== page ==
Under the Delta Reform Act of 2009, the state must strike a Herculean balance between two “coequal goals” that run contrary to each other. On the one hand, its mandate is to provide greater water supply reliability throughout the state. On the other, it is tasked with restoring the Delta’s ecosystem. To top it off, the state must do all this without impairing agriculture, recreation, and culture in the Delta community.
It is against this backdrop that the Governor’s office has aggressively pushed the tunnels project, which has been in the works for more than ten years. The idea is that the tunnels would secure the Delta’s valuable freshwater resources for local and distant users alike against the risks from increasingly overburdened and unstable water supply infrastructure. Currently, water is drawn through large pumps in the southern end of the Delta after it has made its way through much of the Delta. If built, the tunnels would remove water from the Sacramento River north of the Delta, before it winds through the Delta. They would also have the combined capacity to divert 9,000 cubic feet of water per second, more than the entire volume of the Sacramento River for much of the year, and significantly more than the capacity of the existing diversion system. In practice, however, the state has said it plans to divert 4.9 million acre-feet annually, not much more than the average 4.5 million acre-feet currently withdrawn. The high capacity, it says, will allow for more water to be captured in wet years.
Surrounded by levees and well
below sea level, Delta farmlands are at perpetual risk of flooding.
Governor Jerry Brown has presented the project as the only route forward for a state dependent on the wealth of water in the Delta. “This project has been subjected to 10 years of detailed analysis and more environmental review than any other project in the history of the world,” he said in a statement last year. “It is absolutely essential if California is to maintain a reliable water supply.”
But many Delta advocates, including Barbara Barrigan-Parrilla, executive director of Restore the Delta, a grassroots group that opposes the twin tunnels, strongly disagree. “There is no equity,” she said. “This project has not been designed to protect the environment [or] everyday working people along the way … This is about facilitating water transfers from one end of the state to the other, be damned everyone and everything in between.”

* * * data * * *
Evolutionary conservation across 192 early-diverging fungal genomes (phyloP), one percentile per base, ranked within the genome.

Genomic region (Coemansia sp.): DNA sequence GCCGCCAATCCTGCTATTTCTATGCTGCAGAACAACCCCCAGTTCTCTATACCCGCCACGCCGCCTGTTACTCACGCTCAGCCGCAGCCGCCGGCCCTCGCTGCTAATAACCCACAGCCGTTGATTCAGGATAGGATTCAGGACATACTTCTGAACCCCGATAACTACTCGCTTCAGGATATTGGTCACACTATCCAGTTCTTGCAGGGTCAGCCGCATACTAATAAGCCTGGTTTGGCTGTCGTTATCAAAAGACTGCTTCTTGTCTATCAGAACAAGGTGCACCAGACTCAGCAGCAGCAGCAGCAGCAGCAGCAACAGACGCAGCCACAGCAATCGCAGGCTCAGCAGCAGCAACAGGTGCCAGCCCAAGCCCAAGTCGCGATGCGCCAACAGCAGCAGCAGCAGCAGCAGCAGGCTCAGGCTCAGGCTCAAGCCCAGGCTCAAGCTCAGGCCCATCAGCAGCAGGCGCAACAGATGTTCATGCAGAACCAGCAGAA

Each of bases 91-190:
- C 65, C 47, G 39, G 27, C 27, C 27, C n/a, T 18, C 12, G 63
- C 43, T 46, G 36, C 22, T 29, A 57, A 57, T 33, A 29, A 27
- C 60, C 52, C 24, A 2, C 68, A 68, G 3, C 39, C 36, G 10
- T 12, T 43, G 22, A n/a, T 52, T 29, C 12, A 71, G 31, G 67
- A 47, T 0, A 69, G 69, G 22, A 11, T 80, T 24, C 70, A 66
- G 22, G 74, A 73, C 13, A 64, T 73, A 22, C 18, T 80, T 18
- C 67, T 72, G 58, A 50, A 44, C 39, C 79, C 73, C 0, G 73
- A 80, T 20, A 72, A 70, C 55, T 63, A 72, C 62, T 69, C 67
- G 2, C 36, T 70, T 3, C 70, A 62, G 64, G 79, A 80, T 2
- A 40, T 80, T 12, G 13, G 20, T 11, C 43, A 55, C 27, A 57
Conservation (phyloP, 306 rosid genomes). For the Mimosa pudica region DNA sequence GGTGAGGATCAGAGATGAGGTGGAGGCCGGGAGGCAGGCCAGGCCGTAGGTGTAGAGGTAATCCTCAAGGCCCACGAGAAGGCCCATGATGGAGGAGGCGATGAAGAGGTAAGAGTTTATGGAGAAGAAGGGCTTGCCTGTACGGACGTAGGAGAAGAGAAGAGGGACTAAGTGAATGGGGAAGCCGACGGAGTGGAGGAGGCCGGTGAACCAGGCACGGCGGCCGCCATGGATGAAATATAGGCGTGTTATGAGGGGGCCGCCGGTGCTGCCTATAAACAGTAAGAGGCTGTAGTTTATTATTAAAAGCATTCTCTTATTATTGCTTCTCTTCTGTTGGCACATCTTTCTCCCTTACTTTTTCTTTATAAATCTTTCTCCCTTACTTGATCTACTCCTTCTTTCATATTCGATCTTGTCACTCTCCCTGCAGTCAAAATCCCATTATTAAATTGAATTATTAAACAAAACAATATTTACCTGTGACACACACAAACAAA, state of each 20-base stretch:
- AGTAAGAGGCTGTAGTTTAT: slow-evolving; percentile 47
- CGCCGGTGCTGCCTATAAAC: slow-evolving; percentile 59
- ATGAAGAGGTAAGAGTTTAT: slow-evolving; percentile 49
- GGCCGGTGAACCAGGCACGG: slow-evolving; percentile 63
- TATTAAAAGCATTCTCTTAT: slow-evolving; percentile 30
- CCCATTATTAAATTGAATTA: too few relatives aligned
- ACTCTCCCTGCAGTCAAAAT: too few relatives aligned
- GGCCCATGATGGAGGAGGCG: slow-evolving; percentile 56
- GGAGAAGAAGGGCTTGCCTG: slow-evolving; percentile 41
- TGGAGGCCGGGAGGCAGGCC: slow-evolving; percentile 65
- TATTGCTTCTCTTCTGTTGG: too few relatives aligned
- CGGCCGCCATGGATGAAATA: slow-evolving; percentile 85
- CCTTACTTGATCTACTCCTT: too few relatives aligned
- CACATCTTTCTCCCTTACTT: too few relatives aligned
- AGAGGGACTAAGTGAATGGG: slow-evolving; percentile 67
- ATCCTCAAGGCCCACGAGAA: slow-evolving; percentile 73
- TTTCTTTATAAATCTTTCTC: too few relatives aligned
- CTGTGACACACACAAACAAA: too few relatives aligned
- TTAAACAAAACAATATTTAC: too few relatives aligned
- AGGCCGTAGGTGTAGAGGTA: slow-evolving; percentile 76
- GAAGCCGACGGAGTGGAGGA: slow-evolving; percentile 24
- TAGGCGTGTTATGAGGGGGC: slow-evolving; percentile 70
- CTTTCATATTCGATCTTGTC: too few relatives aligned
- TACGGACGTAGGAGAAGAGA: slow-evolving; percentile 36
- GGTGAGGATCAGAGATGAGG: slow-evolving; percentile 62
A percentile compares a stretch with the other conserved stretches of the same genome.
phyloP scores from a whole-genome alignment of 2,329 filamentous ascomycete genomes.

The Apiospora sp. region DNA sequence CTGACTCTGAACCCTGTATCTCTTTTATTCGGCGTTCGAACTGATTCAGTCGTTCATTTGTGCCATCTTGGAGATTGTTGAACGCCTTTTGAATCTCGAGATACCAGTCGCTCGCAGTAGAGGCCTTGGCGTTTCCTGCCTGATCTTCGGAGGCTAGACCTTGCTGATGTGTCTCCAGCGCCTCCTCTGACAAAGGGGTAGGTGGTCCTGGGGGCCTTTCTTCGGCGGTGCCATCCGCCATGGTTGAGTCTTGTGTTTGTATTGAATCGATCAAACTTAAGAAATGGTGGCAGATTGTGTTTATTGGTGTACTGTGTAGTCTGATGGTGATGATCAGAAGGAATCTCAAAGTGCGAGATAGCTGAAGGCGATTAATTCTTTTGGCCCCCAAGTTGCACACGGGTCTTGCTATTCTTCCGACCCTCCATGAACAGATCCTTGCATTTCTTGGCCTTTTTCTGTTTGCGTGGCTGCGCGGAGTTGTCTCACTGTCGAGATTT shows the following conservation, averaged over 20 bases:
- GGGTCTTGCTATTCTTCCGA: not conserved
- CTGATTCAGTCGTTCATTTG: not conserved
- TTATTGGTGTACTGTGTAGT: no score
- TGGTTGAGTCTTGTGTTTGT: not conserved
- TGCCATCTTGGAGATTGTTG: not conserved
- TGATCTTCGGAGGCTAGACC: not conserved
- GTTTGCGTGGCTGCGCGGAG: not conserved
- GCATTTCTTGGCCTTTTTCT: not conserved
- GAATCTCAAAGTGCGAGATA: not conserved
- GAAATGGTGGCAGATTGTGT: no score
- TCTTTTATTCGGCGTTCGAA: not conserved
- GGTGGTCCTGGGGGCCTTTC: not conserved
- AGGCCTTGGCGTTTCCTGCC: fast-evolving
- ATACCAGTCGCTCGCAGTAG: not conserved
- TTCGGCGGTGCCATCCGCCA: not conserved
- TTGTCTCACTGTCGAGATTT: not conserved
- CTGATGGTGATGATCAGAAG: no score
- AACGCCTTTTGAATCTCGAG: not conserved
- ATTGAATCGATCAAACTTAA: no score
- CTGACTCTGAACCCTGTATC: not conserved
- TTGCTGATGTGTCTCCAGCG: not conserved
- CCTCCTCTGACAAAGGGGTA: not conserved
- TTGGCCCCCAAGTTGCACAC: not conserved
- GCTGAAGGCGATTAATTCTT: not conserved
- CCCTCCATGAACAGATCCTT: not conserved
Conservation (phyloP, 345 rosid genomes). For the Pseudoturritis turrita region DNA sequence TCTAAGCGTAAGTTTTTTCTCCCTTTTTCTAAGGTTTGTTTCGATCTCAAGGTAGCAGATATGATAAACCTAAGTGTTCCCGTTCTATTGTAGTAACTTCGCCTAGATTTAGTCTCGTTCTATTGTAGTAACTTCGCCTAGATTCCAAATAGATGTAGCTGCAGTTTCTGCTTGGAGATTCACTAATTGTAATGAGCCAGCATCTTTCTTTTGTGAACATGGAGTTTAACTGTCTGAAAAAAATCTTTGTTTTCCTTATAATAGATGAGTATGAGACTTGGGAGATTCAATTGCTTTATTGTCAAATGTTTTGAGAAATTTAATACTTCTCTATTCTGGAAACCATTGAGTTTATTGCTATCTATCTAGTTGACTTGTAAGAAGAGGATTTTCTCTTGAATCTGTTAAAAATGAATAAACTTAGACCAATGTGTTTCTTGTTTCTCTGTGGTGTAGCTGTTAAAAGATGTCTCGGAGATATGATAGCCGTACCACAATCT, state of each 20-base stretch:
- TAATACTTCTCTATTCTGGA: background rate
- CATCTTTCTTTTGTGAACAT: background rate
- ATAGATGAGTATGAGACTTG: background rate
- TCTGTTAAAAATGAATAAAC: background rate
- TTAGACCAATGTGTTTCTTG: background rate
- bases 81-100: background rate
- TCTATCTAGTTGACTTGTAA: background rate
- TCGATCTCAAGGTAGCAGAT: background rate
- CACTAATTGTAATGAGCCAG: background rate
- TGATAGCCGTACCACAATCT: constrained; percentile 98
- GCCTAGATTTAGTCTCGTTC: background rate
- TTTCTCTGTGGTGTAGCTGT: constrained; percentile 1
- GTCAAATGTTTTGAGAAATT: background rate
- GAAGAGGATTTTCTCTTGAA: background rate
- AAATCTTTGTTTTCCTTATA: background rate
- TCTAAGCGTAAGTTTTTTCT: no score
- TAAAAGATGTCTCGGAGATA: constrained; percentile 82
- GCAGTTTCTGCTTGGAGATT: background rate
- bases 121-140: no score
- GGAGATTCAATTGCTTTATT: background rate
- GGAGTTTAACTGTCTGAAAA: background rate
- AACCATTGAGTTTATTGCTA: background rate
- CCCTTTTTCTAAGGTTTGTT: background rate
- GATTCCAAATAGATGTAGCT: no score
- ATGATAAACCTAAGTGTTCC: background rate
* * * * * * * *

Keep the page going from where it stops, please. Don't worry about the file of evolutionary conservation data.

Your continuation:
Just north of Clarksburg, farmer Craig Nakahara climbs into his truck. From a pistachio grove next to his house, a timed propane gun emits intermittent pops to scare away birds. All around the property lie flat, exposed tomato fields. Harvested tomatoes are visible piled high in open trucks, destined for a canning facility. Throughout the season, Nakahara grows various crops, including alfalfa and corn for feed, and cucumbers for pickling.
“It’s a small-town feel,” Nakahara says of the Delta community as he drives along the patchwork of irrigation canals and sloughs. “People know each other, wave to each other on the highway.” A third-generation farmer, Nakahara’s family emigrated from Japan, and his father and grandfather suffered internment during wwii. The family expanded their farming operations gradually over the years.
Nakahara is one of an estimated 25,125 people involved in the $5.3 billion Delta agriculture economy, according to a 2013 report by the California Delta Council. Some 75 percent of land in the Delta is dedicated to farming. Traditionally, Delta farms have produced cotton and grain crops, but with shifting market prices, farmland is increasingly allocated to higher value wine grapes and orchard fruits. Like their counterparts in the Central Valley, local farmers here, too, depend on the Delta for water – irrigation water is pumped directly from the Sacramento River to a distribution system of canals and sloughs. Excess water is pumped back into the river.
“Farmers use only the water we need,” said Nakahara.
But these distribution systems, put in place nearly a hundred years ago, have no shortage of problems. Surrounded by levees and well below sea level, Delta farmland is at perpetual risk of flooding. Much of the levee infrastructure dates back to the 1930s, so few levees meet modern engineering standards. In addition, the levees are beset by erosion, seepage, and even rodents, who burrow into levee foundations. Breaches can inundate land, damage property, and contaminate freshwater with brackish water. A 2011 report from the University of California Agricultural Issues Center explains that around 100,000 acres – representing nearly a quarter of irrigated cropland in the Delta – is prone to long-term flooding.
Such flooding has been a prominent feature of the Delta’s history. According to a report from ppic, there were some 166 levees failures in the Delta between 1908 and 2008. A series of levee failures on Sherman Island beginning in 1872, for instance, led farmers to abandon agricultural enterprises and allow the island to return to nature. The island is now a designated wildlife area. In 2004, the Jones Tract Levee broke, flooding 12,000 acres of farmland and causing some $90 million in damage. And as recently as January 2017, a roughly 1,000-foot levee break on Van Sickle Island in the Suisun Marsh caused flooding that displaced 20 duck hunting clubs.
No one disputes that the Delta levee system is in disrepair. It’s well accepted that the levees are in poor shape, and that as a result, local farmland as well as state water supplies are both at risk. The possibility of an earthquake cracking or jarring the levees compounds the danger – the Delta lies in an active seismic zone near several major faults, including the well-known San Andreas. This threatens not only local inundation and California agriculture, but also freshwater supplies for densely populated regions in the Bay Area.